I knew as well as anyone else that India is one of the few countries in the world where dinosaurs existed — and still exist — but I had no idea we had such a rich history with the massive reptiles. Not until I visited the Indroda Dinosaur and Fossil Park in Ahmedabad, India’s only dinosaur and fossil park. As birds are the modern descendents of dinosaurs, I thought it was my duty to find out a little more about their very distant relatives. Much of what we know about dinosaurs has been based on fossils and bones excavated from the Narmada basin around places like Jabalpur, where Asia’s first dinosaur remnants were found in 1828.
This was of a giant called Titanosaurus indicus — a herbivore with tiny pointed teeth, which paleontologists believe were only good for stripping leaves. There were, apparently, several species of Titanosaurus dinosaurs, of varying sizes and appearance.
Another prize site, in fact, one of the richest nesting sites found in the world, is Rahioli, about 90 km east of Ahmedabad. Here nests (with or without eggs, which were mistaken for cannonballs) were discovered crowded together, indicating that the dinosaurs nested communally, like many birds do. This priceless paleontological find, alas, was swiftly looted and vandalised instead of being provided Z-plus security. Nearby, too, was a treasure trove of fossil bones awaiting discovery. It was from here that an enthusiastic Indian geologist with the Geological Survey of India, with assistance from a pair of American counterparts, painstakingly put together the skull bones of a species special to India, called Rajasaurus narmadensis, meaning “king lizard of the Narmada”. This fellow, an apex predator of the Cretaceous period (145 to 66 million years ago), was initially thought to be 10 to 11 m long, but which has more recently been downsized to only 6 m. Smaller than Tyrannosaurus rex, it was believed to be more ferocious.
Nesting sites have also been found in other places in Gujarat as well as in Madhya Pradesh, Rajasthan and Maharashtra by the GSI. Worldwide, it has been estimated that 750 to more than 1,000 species of dinosaurs existed, while the figures for India are more modest, between 25 and 30 plus. The indigenous ones included the hefty 46 foot tall Barapasaurus, apparently a harmless herbivore, whose name meant “big-legged lizard”. At 110 ft, the Bruhathakayosaurus was one of the tallest. While some giants were vegetarians, others were carnivores; some even hunted in packs.
One major role that India has played in the history of dinosaurs has been in the mass extinction event which took place 65 to 66 million years ago. There are several theories to this (even combinations of theories because it’s hard to say with any certainty how these behemoths died out). The most dramatic theory, of course, is that of the suspected asteroid hit that the earth took around that time in the Yucatan Peninsula in Mexico. The asteroid scattered the metal iridium (not usually found on the surface of the earth, but present on asteroids) all over, besides throwing up a huge cloud of sunlight-blocking toxic greenhouse gases, which caused earth’s life-support system (photosynthesis) to almost shut down. Around the same time, there was a volcanic turmoil in the Deccan traps, which was also voiding vast quantities of magma from the bowels of the earth — stacked up 1.5 miles thick over an area of one million square miles. This magma was rich in iridium, too. The mega volcanic belching also let out clouds of toxic gases causing acid rain. Some scientists think it was a combination of these two events that led to the extinction, while others disregard this altogether and think it was a more gradual change of climate and rising sea levels which made the dinosaurs die out.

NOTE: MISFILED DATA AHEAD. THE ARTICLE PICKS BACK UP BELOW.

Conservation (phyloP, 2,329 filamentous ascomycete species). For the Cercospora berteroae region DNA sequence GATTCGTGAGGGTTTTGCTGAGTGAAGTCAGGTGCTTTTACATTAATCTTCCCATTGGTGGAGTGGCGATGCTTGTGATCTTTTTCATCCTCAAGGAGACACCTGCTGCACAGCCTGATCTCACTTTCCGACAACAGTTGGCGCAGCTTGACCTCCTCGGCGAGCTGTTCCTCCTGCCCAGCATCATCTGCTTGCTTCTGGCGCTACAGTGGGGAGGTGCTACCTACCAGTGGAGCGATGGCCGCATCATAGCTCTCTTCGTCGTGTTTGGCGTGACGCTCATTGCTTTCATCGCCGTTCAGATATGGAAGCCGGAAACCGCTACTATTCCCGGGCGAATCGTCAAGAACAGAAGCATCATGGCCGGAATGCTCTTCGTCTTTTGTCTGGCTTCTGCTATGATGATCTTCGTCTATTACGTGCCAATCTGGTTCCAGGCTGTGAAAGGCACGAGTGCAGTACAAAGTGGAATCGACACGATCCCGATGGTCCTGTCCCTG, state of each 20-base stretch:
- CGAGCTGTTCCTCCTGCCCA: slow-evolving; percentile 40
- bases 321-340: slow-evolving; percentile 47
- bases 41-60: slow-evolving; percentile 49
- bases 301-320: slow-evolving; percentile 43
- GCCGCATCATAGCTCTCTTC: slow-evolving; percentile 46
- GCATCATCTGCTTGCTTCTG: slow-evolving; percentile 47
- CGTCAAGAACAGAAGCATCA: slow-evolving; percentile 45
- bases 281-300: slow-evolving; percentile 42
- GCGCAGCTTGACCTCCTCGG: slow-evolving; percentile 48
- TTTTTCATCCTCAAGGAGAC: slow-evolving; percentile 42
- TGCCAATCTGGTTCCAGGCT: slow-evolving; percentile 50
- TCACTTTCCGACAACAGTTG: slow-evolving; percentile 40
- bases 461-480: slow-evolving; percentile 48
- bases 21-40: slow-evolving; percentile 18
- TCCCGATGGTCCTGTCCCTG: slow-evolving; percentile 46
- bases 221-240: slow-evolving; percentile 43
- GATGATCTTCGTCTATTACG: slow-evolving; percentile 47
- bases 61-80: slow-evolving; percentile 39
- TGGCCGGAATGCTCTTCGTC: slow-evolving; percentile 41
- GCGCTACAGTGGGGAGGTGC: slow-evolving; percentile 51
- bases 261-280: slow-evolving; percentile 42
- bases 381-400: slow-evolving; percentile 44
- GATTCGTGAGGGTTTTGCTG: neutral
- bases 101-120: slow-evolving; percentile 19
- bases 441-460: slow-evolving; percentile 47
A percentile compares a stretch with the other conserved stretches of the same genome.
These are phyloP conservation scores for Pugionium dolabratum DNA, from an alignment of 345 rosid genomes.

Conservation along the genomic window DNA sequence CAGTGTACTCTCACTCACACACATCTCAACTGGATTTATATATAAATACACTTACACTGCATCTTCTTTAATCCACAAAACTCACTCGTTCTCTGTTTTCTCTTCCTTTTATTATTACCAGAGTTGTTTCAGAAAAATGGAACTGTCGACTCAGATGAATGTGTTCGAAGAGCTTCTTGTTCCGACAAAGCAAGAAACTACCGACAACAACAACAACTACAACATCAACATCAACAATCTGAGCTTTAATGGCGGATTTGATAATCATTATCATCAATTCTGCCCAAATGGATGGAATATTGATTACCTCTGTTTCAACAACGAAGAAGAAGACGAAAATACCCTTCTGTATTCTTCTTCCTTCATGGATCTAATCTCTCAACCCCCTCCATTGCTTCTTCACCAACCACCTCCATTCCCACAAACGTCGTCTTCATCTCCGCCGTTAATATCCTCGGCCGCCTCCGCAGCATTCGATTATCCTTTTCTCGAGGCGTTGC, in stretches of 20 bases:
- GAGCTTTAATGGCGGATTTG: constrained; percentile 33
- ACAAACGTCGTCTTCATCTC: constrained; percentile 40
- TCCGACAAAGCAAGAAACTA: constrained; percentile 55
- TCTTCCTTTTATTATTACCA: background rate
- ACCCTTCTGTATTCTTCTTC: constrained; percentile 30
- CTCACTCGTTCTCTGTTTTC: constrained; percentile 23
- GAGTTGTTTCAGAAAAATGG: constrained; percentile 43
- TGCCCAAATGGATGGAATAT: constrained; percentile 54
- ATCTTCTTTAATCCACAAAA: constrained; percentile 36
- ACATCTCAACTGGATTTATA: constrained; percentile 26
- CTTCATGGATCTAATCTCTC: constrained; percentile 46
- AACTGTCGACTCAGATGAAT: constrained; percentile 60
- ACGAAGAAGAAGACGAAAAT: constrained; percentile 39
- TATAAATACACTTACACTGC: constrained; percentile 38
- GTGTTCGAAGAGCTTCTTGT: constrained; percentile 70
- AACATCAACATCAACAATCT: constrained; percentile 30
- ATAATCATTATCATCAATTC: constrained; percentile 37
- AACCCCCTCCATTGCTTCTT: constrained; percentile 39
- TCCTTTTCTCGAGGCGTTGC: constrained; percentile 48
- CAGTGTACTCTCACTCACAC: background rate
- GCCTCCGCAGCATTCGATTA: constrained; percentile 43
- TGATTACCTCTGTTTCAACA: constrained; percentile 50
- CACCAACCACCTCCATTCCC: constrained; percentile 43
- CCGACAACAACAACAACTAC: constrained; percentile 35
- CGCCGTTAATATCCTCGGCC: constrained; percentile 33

What’s interesting is that while the dinosaurs died out, other creatures like birds and small animals survived the holocausts. Birds, in fact, are the true descendents of these gigantic creatures: like dinosaurs, they lay eggs, have gizzards where seeds are crushed by swallowed pebbles (the dinosaurs had gastrolites — stomach stones to mince vegetation), and, they both sometimes nest in colonies. Birds are biped and so were many dinosaurs. Then, of course, some dinosaurs became warm-blooded (though it’s a moot point whether they were really as cold-blooded as made out to be), lost one hell of a lot of weight, grew feathers and leant to fly! Even today, when you look into a chicken’s eye, you see that cold, implacable, rather expressionless reptilian look and blink — the same that you see in the eye of a crocodile or lizard, that seems to tell you: “Watch your step, sonny boy, do you know who my cousin 66 million years ago was?”